How to fall in love during a pandemic: Two Seattle love stories
“Neither of us wanted to date during a pandemic,” said Seattle’s Regina Aletto.
Aletto matched with her now-girlfriend Rachel on a dating app in 2018, but they never went out on a date. They matched twice more in 2019, never met, but started following each other on Instagram.
“But it wasn’t until [the pandemic] happened and I was spinning out of control with fear. I was posting a lot of stuff in February about it, and I guess my spiraling attracted her because she started commenting on it,” Aletto laughed.
The two started messaging and eventually had four virtual dates, totaling 30 hours, before meeting in person.
“We came up with a fun game of showing each other stuff in our apartments to kind of get to know each other better,” Aletto said. “Then the third date she bought me dinner, so it got delivered to me. We had dinner together, which was cute.”
When they finally met, they both wore masks.
“The first date we met, we didn’t feel comfortable and safe kissing so we held hands and then Purell’d!”
Celene Ramadan, front woman for the Seattle band Prom Queen, was being equally cautious.
“I’m not really an app person, the online thing has always kind of freaked me out,” Ramadan said. “But I realized that being alone during this pandemic was extremely isolating. I think going on the apps, I was looking for somebody who I could really trust. I wasn’t looking for something casual because it just didn’t seem like a casual time.”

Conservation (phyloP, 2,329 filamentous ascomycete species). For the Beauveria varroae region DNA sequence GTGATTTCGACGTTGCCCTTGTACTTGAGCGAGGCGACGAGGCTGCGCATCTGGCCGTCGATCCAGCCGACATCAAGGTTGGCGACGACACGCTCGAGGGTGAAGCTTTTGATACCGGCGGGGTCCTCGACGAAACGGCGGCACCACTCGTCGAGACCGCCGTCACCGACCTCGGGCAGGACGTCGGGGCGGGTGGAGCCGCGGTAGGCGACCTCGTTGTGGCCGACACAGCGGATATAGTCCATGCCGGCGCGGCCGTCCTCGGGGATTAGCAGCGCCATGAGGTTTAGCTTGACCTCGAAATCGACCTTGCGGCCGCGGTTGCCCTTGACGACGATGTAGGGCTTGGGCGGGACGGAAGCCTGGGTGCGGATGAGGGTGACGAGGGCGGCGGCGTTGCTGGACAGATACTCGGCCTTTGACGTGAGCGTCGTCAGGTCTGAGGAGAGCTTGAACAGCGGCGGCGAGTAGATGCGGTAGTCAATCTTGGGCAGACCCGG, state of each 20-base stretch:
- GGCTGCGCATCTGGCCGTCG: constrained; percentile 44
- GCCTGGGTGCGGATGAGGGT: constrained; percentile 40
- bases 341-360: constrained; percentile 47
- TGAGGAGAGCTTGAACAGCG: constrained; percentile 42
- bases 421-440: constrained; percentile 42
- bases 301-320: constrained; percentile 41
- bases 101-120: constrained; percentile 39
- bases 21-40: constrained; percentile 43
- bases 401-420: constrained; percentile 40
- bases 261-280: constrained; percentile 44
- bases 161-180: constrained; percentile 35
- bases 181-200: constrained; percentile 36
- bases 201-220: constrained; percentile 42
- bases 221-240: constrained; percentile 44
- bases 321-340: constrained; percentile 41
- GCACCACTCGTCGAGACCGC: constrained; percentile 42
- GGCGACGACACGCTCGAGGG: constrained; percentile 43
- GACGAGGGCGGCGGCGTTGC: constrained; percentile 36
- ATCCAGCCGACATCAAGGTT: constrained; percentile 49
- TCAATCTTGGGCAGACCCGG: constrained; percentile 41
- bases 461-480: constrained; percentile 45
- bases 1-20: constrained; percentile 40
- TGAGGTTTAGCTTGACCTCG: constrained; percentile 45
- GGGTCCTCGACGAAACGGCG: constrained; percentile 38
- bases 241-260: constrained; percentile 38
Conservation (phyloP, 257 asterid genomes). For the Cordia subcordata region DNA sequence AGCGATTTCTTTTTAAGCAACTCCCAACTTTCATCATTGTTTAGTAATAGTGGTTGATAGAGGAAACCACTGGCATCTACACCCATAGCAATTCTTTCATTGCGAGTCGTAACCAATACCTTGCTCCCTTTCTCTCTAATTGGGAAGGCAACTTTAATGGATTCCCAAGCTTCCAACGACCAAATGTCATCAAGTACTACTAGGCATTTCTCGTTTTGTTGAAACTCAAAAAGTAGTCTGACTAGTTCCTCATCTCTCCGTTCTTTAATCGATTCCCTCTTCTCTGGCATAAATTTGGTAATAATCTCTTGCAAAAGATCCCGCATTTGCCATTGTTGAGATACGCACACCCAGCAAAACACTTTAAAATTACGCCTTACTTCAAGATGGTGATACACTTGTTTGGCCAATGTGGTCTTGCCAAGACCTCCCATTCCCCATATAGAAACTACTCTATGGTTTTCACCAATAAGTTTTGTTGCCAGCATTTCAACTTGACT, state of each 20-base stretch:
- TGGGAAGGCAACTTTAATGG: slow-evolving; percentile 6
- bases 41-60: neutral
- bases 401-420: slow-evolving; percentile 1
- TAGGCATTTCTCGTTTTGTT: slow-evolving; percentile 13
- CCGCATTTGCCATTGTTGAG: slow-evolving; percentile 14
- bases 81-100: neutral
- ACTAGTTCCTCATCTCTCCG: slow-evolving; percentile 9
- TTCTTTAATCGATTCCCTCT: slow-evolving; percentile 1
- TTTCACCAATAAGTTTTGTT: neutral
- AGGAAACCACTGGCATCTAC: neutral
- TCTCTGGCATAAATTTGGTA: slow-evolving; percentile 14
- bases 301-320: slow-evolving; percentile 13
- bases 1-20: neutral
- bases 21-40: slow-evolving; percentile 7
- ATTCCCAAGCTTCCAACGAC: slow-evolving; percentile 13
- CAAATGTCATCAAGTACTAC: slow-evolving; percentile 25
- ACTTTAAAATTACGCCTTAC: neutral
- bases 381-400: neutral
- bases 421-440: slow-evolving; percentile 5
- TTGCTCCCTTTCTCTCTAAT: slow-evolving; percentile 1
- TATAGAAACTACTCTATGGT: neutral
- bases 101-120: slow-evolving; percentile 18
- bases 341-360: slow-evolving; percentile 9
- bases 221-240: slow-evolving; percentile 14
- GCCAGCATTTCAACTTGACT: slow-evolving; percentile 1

Ramadan met Jordan Pope on an app, and they’ve been dating since June. But it’s been a much different courtship. Pope has never seen Ramadan perform, something she did frequently, and they haven’t met many of each other’s friends.
“But I really enjoy getting to know each other in this way; being alone and really communicating,” Ramadan said. “I think that sometimes the busyness of life can slow that process down a lot, and I think it’s been really awesome to have this time to get to know each other in a really concentrated way and find fun ways to entertain ourselves.”
These new couples haven’t experienced the little things people take for granted when they’re dating: having a drink at a bar, meeting each other’s friends in person, and seeing how your partner interacts with strangers.
“I really want to see her out and dancing because I know she’s really fun and I haven’t gotten to see that,” Aletto said.
But both couples feel like pandemic-formed relationships have a certain strength.
“You know really quickly whether or not you’re interested in someone because right now you’re not going to fake it with somebody,” Aletto said. “I like knowing that she’s someone that’s adaptable and resilient. We have so much fun just the two of us hanging out together. We have created fun out of nothing. I built a patio in the back of my truck to take her on a date, she turned her apartment into a restaurant — that’s stuff we would have never done.”
“It’s just such a stark contrast to everything that was happening last year, to find someone who I fell so in love with and feel so connected to,” Ramadan said. “It’s weird to look back at 2020 as the beginning of something really beautiful, but that is the story and I like that. I can’t write the whole year off. I like that something really wonderful and positive came out of that time. We fell in love in a hopeless place.”
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